Shush, shush, gather close, I have to whisper this… we’ve been a little quiet on the blog for a few months. This is an opportune time to explain ourselves… we’ve actually been working on 3 different prototype products to add to the family. One of them is very close to fruition, and more on that soon, but the important thing to know is this has been a really creative period and we’ve been hammering away every day 🙂

But while we were in our cave typing away, we felt rippling vibrations that shook the walls and demanded we look up from our screens… the explosion? New Gmail.

We’ve been around long enough to see every incarnation of Gmail, and by our count this is V3, and the biggest upgrade since 2009.

And it’s pretty darn lovely.

But we didn’t initially see it that way. No no no, the short version is it’s required us to throw out and replace about 50% of ActiveInbox’s codebase. 10s of 1000s of lines of code. 10 years of work. And we only had a few weeks to actually achieve that. 3am has been, if not exactly a friend, a regular acquaintance recently.

But we’re (just about) there. And the amazing thing is I really love the impact its had. In throwing out all that code, we threw out the rotten wood, all the clutter in the loft, and freed up so much space for the future. Once the dust has settled – and there will be a period of unexpected quibbles I’m sure – ActiveInbox will be faster & more stable than it could ever have been before. And as a bonus, we’ll be able to develop new features quicker.

So what’s coming up?

Gmail is currently rolling out 3 separate versions of itself (which is hellishly complex for us, but so it goes): 1 is old Gmail, 1 looks like old Gmail but has their new data system, and 1 is new Gmail.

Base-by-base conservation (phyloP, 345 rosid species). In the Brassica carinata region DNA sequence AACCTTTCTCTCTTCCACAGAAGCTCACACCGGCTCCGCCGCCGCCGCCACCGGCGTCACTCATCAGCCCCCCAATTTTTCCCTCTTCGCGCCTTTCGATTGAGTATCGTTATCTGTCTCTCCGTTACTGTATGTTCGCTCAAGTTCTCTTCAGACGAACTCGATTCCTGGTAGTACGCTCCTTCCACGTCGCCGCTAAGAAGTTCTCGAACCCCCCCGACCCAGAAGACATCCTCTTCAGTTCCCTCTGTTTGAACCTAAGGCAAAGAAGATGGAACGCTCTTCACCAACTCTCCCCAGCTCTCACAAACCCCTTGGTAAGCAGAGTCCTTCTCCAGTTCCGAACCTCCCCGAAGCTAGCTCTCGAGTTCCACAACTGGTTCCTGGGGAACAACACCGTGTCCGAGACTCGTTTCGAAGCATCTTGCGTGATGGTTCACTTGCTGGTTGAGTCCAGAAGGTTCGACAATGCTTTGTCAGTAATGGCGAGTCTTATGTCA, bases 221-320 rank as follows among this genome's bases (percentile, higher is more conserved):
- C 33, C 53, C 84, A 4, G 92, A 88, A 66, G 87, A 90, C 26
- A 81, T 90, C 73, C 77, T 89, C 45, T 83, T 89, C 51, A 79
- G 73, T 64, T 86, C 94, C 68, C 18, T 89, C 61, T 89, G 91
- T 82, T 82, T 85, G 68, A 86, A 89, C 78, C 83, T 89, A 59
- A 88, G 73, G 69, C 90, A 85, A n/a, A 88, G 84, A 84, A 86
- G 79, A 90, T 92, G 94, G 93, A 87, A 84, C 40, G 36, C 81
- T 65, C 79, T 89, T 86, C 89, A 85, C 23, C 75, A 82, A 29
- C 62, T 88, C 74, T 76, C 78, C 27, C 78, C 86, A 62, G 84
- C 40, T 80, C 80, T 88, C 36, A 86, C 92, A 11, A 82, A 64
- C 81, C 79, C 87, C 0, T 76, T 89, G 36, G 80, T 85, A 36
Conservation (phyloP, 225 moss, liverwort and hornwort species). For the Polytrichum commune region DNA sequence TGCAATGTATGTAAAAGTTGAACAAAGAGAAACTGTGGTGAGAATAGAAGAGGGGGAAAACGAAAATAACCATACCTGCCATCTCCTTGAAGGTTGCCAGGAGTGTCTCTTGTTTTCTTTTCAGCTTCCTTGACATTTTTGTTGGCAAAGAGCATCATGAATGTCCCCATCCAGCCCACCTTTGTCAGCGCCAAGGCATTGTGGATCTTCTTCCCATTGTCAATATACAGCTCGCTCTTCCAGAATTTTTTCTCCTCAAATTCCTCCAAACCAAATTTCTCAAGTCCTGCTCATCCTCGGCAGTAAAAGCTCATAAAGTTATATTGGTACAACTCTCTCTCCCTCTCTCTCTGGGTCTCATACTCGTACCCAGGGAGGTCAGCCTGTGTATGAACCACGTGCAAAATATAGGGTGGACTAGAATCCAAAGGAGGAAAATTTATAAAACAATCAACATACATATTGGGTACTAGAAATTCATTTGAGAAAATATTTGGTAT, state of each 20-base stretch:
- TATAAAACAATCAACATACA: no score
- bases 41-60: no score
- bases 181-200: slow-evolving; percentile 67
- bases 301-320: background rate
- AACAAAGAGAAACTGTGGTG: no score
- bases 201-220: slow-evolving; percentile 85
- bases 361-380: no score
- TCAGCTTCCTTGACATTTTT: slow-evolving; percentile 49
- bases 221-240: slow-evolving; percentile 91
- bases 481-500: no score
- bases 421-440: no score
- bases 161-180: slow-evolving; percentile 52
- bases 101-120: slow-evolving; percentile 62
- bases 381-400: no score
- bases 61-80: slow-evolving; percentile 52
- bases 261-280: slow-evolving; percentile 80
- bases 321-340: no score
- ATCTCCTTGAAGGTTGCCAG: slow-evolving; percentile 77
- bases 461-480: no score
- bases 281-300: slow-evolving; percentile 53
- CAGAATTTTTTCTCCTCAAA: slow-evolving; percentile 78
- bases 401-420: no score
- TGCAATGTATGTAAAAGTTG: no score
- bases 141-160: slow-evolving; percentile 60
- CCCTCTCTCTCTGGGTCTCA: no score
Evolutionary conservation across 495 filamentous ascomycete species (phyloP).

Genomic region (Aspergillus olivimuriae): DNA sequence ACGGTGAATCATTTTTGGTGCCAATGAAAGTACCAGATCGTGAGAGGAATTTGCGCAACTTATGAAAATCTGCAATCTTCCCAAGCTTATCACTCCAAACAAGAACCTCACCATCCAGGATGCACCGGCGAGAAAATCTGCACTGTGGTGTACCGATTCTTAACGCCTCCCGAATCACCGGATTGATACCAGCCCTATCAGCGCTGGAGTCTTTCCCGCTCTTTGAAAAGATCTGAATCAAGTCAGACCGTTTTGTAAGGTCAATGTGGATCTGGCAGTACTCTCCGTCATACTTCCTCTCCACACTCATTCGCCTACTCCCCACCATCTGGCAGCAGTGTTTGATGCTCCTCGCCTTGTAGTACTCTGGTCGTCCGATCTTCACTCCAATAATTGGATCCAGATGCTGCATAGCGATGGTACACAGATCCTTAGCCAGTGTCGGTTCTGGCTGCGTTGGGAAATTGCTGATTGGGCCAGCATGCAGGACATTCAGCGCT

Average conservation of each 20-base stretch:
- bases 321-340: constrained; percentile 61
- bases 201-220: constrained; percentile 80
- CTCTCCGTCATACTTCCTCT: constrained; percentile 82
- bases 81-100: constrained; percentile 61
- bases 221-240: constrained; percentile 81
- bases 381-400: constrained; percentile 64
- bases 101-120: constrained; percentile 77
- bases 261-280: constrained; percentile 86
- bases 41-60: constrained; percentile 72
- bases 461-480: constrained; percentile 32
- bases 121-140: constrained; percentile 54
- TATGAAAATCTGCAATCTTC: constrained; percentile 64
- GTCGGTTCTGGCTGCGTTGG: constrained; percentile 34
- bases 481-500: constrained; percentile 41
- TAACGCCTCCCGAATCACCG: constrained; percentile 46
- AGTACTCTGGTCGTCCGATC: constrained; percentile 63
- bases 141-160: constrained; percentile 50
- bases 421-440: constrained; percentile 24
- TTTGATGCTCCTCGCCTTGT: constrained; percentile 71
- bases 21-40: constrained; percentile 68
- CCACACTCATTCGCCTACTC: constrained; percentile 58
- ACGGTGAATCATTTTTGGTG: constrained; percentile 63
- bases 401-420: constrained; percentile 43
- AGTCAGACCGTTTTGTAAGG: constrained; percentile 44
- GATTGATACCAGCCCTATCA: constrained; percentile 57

We’ve just published ActiveInbox 7.0.4. It’ll work with all of them, but you might notice a few features are missing.

In the next few weeks, we’ll be bringing back

  • Firefox support
  • Send Later
  • The Action Bar when you’re composing or replying
  • Move Nexters above buttons in conversations
  • The ability to update emails from the inbox and search results

Because the new system has given us new powers, in the next month we’ll introduce some new features

  • We’ll be able to make ActiveInbox load a lot faster, with a new caching technique
  • Some experiments to semi-automate ActiveInbox, so it can help you track things you’re waiting on, suggest folders, and suggest emails you might have missed.

Of course, as we’ve had to work around the clock to release this in time, I expect there may be some gremlins hiding, so if you have any questions or problems, we’ve got a mega thread prepared to discuss them:

Categorised in:

This post was written by AndyM

  • Erin Reynolds

    Woohoo!! Exciting! 😀 (And I’m so glad to hear that ActiveInbox will be working with the new Gmail!)

    • Thanks Erin 🙂 I actually think it sits really nicely with the new Gmail – I think because Gmail itself is a bit more “airy” AIB’s design feels at home.

      • Hello Andy, after the trial period, in which I fell in love with ActiveInbox, I was going to sign up today but after I had asked a simple payment question, an employee of yours actually managed to completely change my mind, frustrate me and frankly even make me angry. If you want to know more about how one of your employees managed to confront and turn a customer away with only 2 emails, send me your email address under I will then forward you the 4 -email exchange and you can judge for yourself. – Greetings, Petra

        • Lisa Reynolds